partner, EPC, Gerald Delaney

Digitalization, Technology Evolution and the Highway of Life

October 13, 2020

Recently, I had the pleasure of taking one of my daughters half-way across the country to begin college on the East Coast. The trip gave me time to consider the topic for this blog. The advances in how a project navigates from conception through construction can be compared to the changes in our country’s infrastructure and transportation that have made it much easier today to drive across the United States.


The Evolution of Technology and Transportation

Our transportation started out as paths, then trails, and then two-lane roads as a means of connecting local people to nearby towns—whether by foot, horse or car. As technology evolved, transportation by automobile and paved roads drastically reduced the time of travel to nearby towns. By continuing from town to town, one could make their way across the country—but with countless stop lights, reduced speed limit areas and too few lanes to handle a high volume of cars. As I zipped across the country on a high-speed interstate, I was grateful to be able to make the 1,000-mile journey in a day and a half with seamless transfer from one major town to the next.

Digitalization seems to be at the place now that our country was at when sections of Interstate highway were complete yet some routes still relied on state roads. When digitalization is fully realized, every aspect of project execution will accelerate and all projects—both new plants and existing system expansions—can be scoped, cost estimates made, detailed designs completed, and construction deliverables produced more quickly and fully consistent with project objectives.


Digitalization Already Having Strong EPC Impact — with More to Come 

From an Engineer Procure Construct (EPC) company perspective, there are many areas where digitalization is already making a significant impact. Three-dimensional (3D) modeling is a mainstay of all projects, enabling stakeholders to visualize the work as the design matures. Allowing multiple disciplines to design within one 3D model provides tremendous benefits to a project progressing more quickly and efficiently. Simultaneously, utilizing laser scan data is another tremendous benefit. Engineering software and various digital tools are used in virtually every discipline’s work product whether process simulation, stress analysis, hydraulic calculation, or structural steel modeling and cost estimation, to name a few.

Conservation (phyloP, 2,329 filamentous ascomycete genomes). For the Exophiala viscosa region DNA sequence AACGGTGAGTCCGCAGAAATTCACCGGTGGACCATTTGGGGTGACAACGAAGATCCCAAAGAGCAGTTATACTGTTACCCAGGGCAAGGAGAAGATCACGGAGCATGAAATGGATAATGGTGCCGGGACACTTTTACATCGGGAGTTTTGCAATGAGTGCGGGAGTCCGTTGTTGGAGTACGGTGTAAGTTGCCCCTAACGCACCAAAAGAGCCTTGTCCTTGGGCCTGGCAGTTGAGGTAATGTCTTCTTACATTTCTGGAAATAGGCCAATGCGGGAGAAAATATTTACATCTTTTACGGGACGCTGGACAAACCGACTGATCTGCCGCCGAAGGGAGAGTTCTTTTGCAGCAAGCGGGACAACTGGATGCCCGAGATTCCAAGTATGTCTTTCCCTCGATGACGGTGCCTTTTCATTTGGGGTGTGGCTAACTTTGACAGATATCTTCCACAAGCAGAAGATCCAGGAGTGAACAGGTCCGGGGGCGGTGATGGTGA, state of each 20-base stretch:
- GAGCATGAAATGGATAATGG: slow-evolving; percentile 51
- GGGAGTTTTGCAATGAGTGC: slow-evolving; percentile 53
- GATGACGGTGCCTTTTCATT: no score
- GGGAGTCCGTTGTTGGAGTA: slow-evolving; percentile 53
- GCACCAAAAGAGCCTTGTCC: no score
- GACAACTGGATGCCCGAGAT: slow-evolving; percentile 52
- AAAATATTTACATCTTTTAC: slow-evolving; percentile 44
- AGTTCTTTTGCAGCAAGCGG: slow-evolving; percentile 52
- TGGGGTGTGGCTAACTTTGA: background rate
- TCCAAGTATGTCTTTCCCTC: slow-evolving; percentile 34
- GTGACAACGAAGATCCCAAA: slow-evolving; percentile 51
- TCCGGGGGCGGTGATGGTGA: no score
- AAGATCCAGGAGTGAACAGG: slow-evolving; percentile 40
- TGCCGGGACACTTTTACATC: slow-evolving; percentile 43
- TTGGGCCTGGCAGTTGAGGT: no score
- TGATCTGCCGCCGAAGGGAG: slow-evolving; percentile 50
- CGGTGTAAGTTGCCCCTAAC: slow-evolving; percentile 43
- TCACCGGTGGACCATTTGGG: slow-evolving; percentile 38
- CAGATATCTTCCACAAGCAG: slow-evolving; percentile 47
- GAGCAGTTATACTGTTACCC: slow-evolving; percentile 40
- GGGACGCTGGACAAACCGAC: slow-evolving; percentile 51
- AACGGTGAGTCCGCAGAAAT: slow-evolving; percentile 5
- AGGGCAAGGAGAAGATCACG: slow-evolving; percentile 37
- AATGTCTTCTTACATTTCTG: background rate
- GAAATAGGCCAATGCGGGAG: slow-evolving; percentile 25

Zachry Engineering Corporation is technology neutral but for many years we have utilized the AspenTech software packages as they can be applied over a wide spectrum of applications and industries. For new projects, not having the right software license may be a barrier to participating in the project at all.

Digitalization software packages are demonstrating the potential to link outputs to better transfer data for utilization in downstream design efforts. Yet there is still a need to anticipate and resolve roadblocks in order to realize the digitalization potential from an EPC company’s perspective. Examples of situations frequently encountered with EPC projects can be a good starting point for understanding areas where digitalization tools can evolve to gain greater efficiencies.


Three key areas are highlighted below — let’s call them detours 

The first detour is that most projects today involve scope integration with an existing plant. Plant documentation and level of detail is typical for the time it was built and often not upgraded or maintained with reliable data. The cost to upgrade existing documentation is not entertained until the project has advanced to the final funding phase. By this phase, significant project scope has already been started using the existing documentation as is. Further complicating this issue, Value Engineering and other cost-cutting objectives are typically being employed to improve project economics so documentation upgrades are often not funded. 

The second detour is that most projects follow a “gated” execution process. This is where a project advances from conceptual thoughts through detailed design in a series of contracts with increasing levels of both detail and engineering added at each stage to gain sufficient confidence in the cost estimate prior to final procurement and construction decisions being made. It’s not unusual for an owner to change engineering firms at these stage gate transitions. Incompatibility of different licensed commercial simulation models and other digitalization tools developed during these preliminary engineering phases causes inefficiency in time and money as this effort must now be recreated in the new firms’ licensed software packages.  

The third detour is that software packages remain largely written for their primary purpose, whether it is process simulations, piping and instrumentation diagram drafting, 3D models, civil/structural design, document management systems, or computerized maintenance and management systems. Within the same software company’s suite of products, we are seeing the beginning of functionality for passing data from one software package to another, however, configuration of that capability and interpretation of design data still requires significant manual intervention. 

These detours are all certainly solvable. Like our peer EPC firms, Zachry looks forward to the continued progress and streamlining of project execution in the years ahead to accelerate the pace of engineering new projects while improving efficiency and quality.


To learn more about digitalization for EPCs, view the on demand webinar, How Digital Transformation at Engineering Firms Will Be a Big Win for Plant Owners.





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